The downside to all this is that, at the time of writing at least, LIV Golf events are not recognised by the official world rankings, meaning that those who ply their trade on the rebel tour are slipping further and further down the pecking order year after year.
That’s important, because only the top 50 or so players in the world are guaranteed invitations to the majors each year – unless they have a legacy invite having won the event before. That means that the likes of Rahm, Johnson, Smith and Koepka can still play in some of the big ones….but it’s a situation that is preventing other quality operators from LIV from playing in The Masters, The Open Championship and the like.
In theory, LIV players are also banned from competing in the Ryder Cup – although the fact that the captains of the European and American teams are allowed wildcard picks does circumnavigate that.
Which Golfer Earned the Most Money Last Year?
And so we reach the crux of the PGA TOUR vs LIV Golf debate: sweet cashola.
If you’re ever asked in a pub quiz to name the richest sportsman on the planet, thanks to this column you will know that 2023 brought a new answer to the question: Jon Rahm.
In leaving behind the PGA and cashing in his chips with LIV Golf, the Spaniard has guaranteed himself at least £400 million – and that’s before he’s even dusted off his clubs and started playing for the huge prize money pots available.
And this is the real point of difference between the two tours. Here’s a look at the top earning golfers of 2023 based upon prize money won and other bonuses:
As you can see, the earning power of the top PGA Tour players (listed in red) is higher than that, for the most part, of the best-paid LIV stars, highlighted in the graphic in white.
Viktor Hovland trousered $37.1 million, of which a large chunk came from winning the PGA TOUR’s season-long FedEx Cup – $18 million, to be precise. That required him to play in 23 events across North America and overseas.
But compare and contrast that to Talor Gooch, a functional rather than world-class player who won LIV Golf’s season-long championship in 2023. He banked $18 million for winning the title as well as $17.3 million in prize money from the individual events, plus $800,000 for the efforts of he and his colleagues in the team competition.
Crucially, Gooch’s haul came from playing in just 13 of the 54-hole events on the LIV circuit – a rather more handsome pay scale, pro rata, than that of Hovland and his PGA TOUR peers. But Gooch does not qualify for any of the majors, which shines a brighter spotlight on the money vs legacy debate.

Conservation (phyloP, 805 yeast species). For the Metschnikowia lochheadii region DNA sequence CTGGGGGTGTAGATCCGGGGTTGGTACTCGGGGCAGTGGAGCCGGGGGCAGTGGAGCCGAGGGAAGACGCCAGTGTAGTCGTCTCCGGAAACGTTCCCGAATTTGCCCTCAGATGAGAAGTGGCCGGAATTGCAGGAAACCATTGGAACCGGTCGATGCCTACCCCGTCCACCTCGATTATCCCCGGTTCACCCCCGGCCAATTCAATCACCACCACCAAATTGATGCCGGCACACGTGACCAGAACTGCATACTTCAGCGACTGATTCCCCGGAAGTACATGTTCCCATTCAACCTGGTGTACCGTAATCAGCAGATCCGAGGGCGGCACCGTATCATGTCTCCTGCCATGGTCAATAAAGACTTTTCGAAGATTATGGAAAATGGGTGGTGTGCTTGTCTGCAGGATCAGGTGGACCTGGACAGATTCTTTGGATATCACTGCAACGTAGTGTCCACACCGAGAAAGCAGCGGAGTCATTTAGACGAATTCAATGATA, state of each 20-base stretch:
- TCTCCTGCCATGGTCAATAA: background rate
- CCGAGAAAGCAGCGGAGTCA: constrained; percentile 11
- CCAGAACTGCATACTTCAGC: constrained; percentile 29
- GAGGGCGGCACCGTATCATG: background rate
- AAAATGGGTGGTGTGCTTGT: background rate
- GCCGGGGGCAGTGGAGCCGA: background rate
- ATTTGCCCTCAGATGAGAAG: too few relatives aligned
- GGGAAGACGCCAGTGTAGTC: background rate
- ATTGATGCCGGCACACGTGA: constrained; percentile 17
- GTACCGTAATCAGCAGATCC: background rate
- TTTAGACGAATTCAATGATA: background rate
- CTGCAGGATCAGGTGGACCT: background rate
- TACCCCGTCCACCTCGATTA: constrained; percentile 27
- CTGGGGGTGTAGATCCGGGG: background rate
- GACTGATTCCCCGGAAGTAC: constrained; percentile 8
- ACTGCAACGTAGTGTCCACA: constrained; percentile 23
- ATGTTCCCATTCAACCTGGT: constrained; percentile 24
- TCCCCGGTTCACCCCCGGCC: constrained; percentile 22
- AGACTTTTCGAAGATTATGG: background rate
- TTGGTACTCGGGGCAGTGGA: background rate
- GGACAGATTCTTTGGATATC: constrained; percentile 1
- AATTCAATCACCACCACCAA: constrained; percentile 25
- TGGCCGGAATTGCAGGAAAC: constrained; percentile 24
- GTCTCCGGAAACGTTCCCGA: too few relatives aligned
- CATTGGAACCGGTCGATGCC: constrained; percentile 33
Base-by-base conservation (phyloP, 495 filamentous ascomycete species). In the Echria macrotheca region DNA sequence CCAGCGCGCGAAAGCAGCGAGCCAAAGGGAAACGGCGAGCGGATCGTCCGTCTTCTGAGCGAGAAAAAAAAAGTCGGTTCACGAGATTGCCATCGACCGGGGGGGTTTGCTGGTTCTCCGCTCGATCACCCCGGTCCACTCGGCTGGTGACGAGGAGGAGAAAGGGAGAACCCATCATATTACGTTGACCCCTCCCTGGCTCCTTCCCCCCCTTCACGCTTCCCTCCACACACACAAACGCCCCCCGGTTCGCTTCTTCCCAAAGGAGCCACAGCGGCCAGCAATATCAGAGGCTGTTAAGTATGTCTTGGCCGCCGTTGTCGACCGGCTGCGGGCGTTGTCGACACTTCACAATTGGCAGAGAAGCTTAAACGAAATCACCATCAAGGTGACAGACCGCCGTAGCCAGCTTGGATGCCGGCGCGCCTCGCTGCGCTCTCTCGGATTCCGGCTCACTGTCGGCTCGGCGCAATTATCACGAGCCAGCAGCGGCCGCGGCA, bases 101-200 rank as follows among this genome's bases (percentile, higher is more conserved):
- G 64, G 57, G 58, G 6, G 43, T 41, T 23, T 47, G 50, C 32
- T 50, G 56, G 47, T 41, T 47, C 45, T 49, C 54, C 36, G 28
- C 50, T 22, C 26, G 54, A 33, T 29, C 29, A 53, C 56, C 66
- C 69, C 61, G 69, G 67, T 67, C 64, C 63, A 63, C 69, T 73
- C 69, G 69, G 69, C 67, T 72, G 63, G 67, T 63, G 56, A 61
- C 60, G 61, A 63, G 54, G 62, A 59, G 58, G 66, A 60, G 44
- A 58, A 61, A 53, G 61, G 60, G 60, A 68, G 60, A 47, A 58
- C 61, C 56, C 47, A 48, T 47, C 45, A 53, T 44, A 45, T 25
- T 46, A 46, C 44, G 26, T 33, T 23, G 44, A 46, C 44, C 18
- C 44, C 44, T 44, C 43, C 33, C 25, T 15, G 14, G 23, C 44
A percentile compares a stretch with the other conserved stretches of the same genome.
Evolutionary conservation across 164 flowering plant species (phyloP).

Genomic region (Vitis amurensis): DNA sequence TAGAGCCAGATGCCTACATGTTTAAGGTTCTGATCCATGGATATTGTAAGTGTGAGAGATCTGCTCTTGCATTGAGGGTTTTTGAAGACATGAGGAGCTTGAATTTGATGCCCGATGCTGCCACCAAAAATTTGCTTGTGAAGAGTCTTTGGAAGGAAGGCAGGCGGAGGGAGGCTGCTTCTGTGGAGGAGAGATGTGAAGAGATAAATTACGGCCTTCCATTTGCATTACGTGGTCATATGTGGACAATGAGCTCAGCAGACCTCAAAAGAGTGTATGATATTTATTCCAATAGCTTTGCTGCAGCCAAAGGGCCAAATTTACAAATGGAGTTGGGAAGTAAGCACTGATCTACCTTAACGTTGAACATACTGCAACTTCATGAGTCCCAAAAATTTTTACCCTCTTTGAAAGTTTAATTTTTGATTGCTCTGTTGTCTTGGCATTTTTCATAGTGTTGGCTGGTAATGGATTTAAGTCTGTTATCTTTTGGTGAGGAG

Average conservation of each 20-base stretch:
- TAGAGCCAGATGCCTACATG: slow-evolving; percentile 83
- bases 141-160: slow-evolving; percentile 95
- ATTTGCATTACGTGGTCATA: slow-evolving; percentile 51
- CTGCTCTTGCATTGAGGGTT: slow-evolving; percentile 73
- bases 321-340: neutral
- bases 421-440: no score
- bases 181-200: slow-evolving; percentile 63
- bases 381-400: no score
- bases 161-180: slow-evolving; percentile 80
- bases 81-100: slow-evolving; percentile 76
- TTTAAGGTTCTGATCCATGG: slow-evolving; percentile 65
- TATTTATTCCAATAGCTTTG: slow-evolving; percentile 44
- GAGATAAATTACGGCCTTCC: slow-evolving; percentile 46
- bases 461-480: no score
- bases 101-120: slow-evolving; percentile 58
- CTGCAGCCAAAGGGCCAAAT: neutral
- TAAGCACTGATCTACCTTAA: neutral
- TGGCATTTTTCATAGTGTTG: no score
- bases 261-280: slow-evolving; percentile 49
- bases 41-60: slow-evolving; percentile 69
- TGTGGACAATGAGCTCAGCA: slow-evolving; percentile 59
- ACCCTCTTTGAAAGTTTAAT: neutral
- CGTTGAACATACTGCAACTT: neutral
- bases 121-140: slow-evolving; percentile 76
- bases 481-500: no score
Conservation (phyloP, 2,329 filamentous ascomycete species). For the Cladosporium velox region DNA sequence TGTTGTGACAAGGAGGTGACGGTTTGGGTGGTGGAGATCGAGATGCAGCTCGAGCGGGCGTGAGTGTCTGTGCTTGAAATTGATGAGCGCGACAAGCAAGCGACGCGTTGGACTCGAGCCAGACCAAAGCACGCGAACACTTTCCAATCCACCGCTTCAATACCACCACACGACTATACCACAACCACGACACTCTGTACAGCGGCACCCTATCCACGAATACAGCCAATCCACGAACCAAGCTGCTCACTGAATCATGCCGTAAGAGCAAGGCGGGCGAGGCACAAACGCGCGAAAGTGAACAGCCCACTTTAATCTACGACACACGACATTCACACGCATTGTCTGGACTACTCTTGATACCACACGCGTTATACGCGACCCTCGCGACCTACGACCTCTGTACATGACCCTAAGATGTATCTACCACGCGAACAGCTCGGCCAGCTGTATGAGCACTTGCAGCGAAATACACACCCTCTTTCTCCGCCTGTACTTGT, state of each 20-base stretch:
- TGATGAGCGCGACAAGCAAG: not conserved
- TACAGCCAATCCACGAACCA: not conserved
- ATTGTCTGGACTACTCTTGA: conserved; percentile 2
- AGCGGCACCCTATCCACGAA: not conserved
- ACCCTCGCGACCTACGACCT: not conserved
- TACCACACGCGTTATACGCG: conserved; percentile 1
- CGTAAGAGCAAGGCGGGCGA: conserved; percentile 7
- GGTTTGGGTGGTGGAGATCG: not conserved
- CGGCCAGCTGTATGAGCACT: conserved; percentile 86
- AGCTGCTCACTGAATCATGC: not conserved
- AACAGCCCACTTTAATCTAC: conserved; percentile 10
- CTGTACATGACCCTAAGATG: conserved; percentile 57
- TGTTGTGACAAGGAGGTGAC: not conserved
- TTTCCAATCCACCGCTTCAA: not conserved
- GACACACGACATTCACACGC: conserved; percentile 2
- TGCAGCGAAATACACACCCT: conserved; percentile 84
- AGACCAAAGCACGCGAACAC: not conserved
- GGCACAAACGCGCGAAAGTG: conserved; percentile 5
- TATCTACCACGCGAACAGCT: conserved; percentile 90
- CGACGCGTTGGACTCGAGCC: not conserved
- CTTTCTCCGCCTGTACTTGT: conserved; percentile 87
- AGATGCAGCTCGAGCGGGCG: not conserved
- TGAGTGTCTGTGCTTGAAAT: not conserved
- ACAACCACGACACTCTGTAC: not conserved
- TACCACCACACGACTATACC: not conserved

It should, however, be noted that the earnings of the leading PGA TOUR players has been inflated by the bizarre Player Impact Program (PIP) pay scheme implemented by the TOUR….
What is the PGA PIP Payout?
Introduced in 2020, the PIP scheme is a poorly-disguised attempt at guaranteeing the biggest names on the PGA TOUR a whopping payday – the complete antithesis of the organisation’s meritocratic stance.
Now, they ringfence a pot of money – including $15 million to the winner – to the players that deliver the ‘biggest positive impact’ to the TOUR.
That’s a definition that can be construed in many different ways, but for the most part consider it a PR contest: the player that consistently brings the most attention to the PGA TOUR wins the loot. That can be via social media posts, newspaper headlines, public appearances and so on.
In an era of golf in which money talks, it’s a way for the PGA TOUR to seduce the most popular players and keep them on side – Rory McIlroy, the 2023 PIP champion, saw his earnings supplemented to the tune of $15 million.
PIP is proving to be a handy form of income for Tiger Woods too, whose ongoing injury problems saw him play in just two events in 2023 and earn $59,000 for his troubles. Not to worry: the ‘Big Cat’ finished second in the PIP standings, ensuring a payout of some $12 million.
If anything highlights the preposterousness – and the hypocrisy – of the PGA TOUR, it’s PIP.
Even the players are not sold on the idea, with Jordan Spieth – the players’ policy board representative – stating:
“I think that its goal was to help prevent players from accepting high-dollar Saudi offers, LIV offers. I think that’s the goal. If you’re going to see numbers that are thrown out at players now, a couple specific players, it doesn’t really do that.”